In the UK we generally have a choice between an ‘up to a lot’ megabit Broadband service which often delivers ‘not a lot’ (have you tried broadband in rural areas?) or a solution based on the mobile phone network. The mobile phone network may provide reasonable speeds if you are stationary and in an area with good network coverage but move around and you will find how patchy the coverage really is.
Both types of broadband connectivity are likely to have a poor service level agreement (SLA) so be prepared for you network connection, and therefore your access to your services in the Cloud, to be missing for days at a time if things go wrong. If you have lots of money you could go for a fibre connection with an SLA appropriate for your needs but I suspect the the numbers who are being sold Cloud solutions are lower than those who have appropriate Internet connections.
So, where does that leave us? Good question, but the answer is less easy. In reality we probably have a lot of sellers of Cloud solutions who won’t meet their sales targets, customers who will have to live with enforced multi-day holidays while they wait for their broadband to be fixed and broadband suppliers who will be under increasing pressure to get their act together to supply the service their customers need at a realistic price.
So, before you float off into the Cloud, away from PC based solutions, make sure you have a cunning plan that will stop your business grinding to a halt while you have no broadband connection.
It has been interesting watching the build up and launch for the new Apple iPhone. Web sites have been ‘leaking’ the launch date for months, and getting it wrong, and we have been told of the new shape of the phone and its cases even though the body has stayed the same as the iPhone 4.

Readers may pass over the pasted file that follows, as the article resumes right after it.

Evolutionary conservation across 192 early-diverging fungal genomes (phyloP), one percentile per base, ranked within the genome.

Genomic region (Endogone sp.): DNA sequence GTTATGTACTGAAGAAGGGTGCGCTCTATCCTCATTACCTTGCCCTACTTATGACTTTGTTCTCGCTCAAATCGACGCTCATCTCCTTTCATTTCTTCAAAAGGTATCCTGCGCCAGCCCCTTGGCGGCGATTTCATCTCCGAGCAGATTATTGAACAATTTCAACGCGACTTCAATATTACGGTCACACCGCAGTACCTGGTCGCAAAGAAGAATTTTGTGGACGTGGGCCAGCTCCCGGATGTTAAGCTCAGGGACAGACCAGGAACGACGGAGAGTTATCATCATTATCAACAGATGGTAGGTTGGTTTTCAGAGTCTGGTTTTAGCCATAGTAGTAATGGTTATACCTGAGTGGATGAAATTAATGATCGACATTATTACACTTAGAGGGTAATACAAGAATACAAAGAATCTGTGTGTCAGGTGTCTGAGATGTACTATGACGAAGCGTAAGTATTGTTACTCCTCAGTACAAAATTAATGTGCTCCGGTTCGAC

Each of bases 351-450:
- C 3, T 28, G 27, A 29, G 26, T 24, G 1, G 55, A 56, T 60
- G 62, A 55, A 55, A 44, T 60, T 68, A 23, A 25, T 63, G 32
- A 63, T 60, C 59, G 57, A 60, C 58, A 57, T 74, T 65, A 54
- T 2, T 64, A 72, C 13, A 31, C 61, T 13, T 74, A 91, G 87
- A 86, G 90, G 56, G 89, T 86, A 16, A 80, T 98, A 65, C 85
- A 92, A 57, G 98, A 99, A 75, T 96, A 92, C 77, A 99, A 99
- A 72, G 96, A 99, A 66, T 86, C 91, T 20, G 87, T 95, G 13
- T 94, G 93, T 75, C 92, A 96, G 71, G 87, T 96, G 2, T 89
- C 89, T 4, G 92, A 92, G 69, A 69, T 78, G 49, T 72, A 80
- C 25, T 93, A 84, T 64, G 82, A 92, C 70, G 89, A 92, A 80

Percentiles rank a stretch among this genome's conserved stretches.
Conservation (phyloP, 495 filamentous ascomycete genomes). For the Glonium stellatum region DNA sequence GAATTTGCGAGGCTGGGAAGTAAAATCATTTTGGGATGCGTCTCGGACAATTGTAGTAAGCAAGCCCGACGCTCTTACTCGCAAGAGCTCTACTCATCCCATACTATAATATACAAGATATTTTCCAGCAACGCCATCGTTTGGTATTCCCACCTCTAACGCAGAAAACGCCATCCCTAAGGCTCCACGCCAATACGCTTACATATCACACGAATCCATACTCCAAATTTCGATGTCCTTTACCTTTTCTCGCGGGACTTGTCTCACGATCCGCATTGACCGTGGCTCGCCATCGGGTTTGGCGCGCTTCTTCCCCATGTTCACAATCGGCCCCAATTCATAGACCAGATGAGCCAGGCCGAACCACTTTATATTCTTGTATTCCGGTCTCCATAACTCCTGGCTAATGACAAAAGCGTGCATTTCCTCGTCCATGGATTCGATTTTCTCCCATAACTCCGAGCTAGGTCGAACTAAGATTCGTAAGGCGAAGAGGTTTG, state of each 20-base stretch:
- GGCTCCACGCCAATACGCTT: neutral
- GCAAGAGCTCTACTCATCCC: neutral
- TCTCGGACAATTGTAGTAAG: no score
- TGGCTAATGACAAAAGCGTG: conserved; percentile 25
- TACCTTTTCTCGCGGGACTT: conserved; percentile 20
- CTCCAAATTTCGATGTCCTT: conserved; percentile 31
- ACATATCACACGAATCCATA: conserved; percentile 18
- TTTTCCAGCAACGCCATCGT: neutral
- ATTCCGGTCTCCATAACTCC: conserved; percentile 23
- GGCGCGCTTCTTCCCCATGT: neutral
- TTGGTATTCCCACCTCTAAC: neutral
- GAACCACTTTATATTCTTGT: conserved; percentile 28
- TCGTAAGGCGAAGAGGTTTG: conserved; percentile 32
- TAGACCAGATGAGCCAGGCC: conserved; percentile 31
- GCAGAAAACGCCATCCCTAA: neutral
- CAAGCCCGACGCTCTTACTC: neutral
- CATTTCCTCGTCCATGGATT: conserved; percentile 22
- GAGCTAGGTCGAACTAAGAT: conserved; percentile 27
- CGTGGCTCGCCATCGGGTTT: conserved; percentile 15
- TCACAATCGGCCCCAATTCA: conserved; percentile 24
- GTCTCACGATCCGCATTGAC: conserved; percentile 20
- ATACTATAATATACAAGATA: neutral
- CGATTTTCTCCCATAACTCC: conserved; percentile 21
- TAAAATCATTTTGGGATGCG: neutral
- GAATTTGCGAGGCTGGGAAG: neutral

I’ve always felt the iPhone 4 body was a good design and didn’t need much change so Apple’s decision to keep the same shell for the iPhone 4S but improve what’s in it seems a sensible decision. But (and it is a BIG but) after a longer than usual wait consumers were ready, credit card in hand, to buy a sexy, leading edge iPhone 5 not an iPhone 4S. From a marketing point of view I find the launch of the iPhone 4S rather puzzling, and from Apple’s point of view, very risky.
Coming to the title of this piece, I really would like to have been that fly on the wall at Apple towers so that I could find out WHY they took so long and such a huge risk in going for the ‘sensible’ 4S rather than the sexy, leading edge iPhone 5 that the industry and consumers had expected.